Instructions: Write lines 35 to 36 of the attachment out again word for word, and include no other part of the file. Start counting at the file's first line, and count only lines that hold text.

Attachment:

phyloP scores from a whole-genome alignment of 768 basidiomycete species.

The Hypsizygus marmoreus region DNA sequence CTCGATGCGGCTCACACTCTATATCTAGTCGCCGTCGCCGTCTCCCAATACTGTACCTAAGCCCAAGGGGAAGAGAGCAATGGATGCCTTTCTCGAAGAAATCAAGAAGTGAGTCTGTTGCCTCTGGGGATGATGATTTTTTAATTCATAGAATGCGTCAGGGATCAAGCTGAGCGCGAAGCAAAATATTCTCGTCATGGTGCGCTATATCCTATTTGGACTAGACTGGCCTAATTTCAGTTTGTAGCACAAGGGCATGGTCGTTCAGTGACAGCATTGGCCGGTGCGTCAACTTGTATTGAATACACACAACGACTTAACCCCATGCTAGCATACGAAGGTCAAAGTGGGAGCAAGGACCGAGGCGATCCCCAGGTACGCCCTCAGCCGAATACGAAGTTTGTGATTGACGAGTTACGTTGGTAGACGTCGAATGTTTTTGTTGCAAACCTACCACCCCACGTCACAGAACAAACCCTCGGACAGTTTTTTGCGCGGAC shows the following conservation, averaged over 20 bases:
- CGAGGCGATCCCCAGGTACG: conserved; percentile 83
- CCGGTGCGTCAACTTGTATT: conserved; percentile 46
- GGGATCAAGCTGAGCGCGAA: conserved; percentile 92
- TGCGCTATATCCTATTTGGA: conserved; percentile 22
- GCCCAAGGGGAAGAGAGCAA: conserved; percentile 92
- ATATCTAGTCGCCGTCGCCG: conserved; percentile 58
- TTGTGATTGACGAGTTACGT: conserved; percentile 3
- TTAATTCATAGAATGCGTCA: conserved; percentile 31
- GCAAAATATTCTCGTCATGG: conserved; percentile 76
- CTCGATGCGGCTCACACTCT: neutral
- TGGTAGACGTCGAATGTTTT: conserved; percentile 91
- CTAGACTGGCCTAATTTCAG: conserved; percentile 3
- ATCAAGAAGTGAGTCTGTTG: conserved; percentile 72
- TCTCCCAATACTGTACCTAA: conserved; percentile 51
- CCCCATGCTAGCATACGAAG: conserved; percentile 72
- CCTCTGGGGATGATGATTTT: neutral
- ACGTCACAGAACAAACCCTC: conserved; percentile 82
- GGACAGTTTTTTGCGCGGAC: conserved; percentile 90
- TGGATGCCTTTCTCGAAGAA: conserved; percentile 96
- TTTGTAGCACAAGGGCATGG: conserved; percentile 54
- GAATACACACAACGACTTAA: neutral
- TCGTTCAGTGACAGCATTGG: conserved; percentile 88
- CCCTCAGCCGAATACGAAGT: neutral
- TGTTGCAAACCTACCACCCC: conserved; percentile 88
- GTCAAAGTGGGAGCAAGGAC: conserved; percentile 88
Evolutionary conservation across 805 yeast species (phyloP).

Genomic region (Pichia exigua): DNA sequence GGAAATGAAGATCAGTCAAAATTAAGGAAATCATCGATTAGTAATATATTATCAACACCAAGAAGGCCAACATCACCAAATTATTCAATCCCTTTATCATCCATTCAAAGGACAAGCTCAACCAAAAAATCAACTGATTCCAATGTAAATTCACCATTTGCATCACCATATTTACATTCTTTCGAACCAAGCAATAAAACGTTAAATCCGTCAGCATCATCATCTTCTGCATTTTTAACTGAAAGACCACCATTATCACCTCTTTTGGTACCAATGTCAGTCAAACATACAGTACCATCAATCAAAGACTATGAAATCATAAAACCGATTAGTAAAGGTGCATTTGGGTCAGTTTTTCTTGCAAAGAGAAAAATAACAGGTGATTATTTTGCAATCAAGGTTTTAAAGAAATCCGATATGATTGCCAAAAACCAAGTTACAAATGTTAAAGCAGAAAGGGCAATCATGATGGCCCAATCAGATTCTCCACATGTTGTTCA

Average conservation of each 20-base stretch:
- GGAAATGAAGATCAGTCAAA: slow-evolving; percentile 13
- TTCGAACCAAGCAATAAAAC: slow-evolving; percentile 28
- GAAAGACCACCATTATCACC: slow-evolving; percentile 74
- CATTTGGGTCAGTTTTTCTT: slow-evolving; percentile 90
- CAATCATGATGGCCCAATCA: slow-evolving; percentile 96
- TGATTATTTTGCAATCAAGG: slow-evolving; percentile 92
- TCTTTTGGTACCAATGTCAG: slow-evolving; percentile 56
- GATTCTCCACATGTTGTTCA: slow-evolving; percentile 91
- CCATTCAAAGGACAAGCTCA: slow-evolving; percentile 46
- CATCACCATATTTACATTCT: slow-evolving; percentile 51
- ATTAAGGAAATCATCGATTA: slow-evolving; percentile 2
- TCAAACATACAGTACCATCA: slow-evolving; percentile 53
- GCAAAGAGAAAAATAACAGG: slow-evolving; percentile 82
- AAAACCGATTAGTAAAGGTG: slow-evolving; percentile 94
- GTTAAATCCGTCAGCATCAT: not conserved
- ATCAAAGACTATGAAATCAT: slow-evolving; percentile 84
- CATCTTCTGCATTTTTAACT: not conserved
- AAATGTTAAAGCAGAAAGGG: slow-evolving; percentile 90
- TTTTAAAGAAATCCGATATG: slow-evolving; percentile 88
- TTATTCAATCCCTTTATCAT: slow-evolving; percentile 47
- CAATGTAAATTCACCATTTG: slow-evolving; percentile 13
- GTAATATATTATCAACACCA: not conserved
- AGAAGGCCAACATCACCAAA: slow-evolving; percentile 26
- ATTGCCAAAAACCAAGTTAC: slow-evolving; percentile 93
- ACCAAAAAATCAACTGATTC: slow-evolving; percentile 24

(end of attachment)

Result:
- CAATCATGATGGCCCAATCA: slow-evolving; percentile 96
- TGATTATTTTGCAATCAAGG: slow-evolving; percentile 92